Our nonprofit's founding executive director will be retiring soon. We have a $500,000 annual budget and a six-member staff. When the search begins, the full-time financial officer and the part-time program director would like to be considered for the job as co-executive directors. Assuming they have the skills needed for the position, can you offer advice on the pros and cons of co-executive directors?
It would be very unusual to have co-executive directors, but not necessarily a bad idea. The key is assuring that the two people respect each other, have an excellent working relationship, generally agree with each other on policy matters, and concur on the principal role that each will take in running the organization. We worked with a pair of co-directors who successfully ran a small nonprofit together for more than 20 years following a very simple principle: if either seriously disagreed with a proposal, they wouldn’t do it. We recently saw two business CEOs articulate the same principle on a national television show. Neither of these pairs had higher level authority to report to. In the nonprofit case, they were the sole members of the board of directors. In the business case, they were the controlling shareholders.
It may be a little more difficult if you have an independent – and controlling – board to report to. Factions on the board may pick a dominant executive director in spite of the agreement between the two. It may also be more difficult if the two are not working essentially equal hours. If one is full-time and one is only part-time, the full-time exec may become the de-facto CEO. The other staff may have some qualms if only one is there full time (or if they have very different views of the two people involved).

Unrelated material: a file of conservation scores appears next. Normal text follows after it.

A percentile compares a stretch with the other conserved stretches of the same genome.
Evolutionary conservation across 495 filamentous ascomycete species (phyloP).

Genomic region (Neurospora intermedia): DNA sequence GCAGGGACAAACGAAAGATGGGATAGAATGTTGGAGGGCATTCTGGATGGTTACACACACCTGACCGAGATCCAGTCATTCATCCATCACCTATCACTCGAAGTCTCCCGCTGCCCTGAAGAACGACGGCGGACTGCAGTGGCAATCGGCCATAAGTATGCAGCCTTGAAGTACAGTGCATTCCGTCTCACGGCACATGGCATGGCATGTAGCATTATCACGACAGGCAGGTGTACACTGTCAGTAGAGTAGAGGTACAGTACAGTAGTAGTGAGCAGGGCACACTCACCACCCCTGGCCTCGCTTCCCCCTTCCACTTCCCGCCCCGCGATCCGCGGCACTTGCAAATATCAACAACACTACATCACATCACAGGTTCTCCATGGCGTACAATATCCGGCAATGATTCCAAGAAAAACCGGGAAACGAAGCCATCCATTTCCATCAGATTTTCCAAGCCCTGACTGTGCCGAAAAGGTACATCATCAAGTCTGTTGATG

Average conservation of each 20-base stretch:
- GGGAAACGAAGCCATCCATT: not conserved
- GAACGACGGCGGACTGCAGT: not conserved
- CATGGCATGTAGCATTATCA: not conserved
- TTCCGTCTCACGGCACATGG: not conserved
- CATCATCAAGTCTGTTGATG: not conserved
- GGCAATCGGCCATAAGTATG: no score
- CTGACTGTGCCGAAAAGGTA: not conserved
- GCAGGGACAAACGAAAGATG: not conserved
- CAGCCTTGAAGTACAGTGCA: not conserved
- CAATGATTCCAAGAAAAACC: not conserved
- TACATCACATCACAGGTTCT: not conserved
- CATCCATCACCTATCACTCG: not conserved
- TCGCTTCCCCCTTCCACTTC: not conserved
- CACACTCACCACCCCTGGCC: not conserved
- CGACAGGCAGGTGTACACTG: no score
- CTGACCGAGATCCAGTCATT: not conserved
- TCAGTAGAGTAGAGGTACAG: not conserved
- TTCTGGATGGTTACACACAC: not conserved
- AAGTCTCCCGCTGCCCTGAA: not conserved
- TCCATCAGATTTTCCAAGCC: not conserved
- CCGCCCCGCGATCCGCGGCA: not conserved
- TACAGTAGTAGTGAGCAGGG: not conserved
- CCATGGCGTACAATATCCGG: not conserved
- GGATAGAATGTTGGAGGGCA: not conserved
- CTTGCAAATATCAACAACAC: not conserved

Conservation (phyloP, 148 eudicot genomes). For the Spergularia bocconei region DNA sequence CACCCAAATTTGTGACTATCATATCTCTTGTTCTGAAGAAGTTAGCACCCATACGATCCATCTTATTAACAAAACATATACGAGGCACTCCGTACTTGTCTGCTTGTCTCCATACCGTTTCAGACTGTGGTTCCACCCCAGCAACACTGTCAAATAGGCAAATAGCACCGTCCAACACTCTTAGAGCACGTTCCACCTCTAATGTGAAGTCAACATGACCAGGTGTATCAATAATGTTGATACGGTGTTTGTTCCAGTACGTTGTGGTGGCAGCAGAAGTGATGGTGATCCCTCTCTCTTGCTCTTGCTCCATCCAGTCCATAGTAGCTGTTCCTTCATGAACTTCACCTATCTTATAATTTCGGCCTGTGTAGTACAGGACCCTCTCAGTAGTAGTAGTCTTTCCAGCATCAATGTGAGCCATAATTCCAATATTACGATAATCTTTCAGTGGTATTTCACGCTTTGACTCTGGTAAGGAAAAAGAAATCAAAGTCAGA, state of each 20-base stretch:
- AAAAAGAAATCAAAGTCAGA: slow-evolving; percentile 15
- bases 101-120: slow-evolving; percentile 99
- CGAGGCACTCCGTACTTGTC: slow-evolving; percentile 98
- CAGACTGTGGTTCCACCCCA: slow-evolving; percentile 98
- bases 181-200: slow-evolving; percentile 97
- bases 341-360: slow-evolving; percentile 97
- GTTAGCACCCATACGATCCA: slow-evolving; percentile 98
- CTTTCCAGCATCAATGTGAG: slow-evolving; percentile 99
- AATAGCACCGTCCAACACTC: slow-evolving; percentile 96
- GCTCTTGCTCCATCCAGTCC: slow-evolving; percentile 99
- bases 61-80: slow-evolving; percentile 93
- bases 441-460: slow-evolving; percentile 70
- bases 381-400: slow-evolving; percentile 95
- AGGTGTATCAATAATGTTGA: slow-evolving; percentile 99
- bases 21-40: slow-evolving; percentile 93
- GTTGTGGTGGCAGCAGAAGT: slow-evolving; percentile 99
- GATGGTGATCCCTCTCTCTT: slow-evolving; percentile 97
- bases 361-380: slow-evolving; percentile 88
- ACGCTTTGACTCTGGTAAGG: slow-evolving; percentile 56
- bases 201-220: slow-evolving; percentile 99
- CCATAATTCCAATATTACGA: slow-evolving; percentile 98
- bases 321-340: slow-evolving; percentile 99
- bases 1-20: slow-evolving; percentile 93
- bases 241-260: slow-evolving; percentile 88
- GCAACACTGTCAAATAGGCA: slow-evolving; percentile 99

You may have some difficulty explaining the arrangement to the rest of the world (including your funders). Most of the world doesn’t act with such egalitarianism. But I don’t think that should dissuade you. The world will adjust if you have co-execs. Let these two compete in the search process and see how they stack up against more traditional solo acts. You can make a final decision after hearing more about the available alternatives.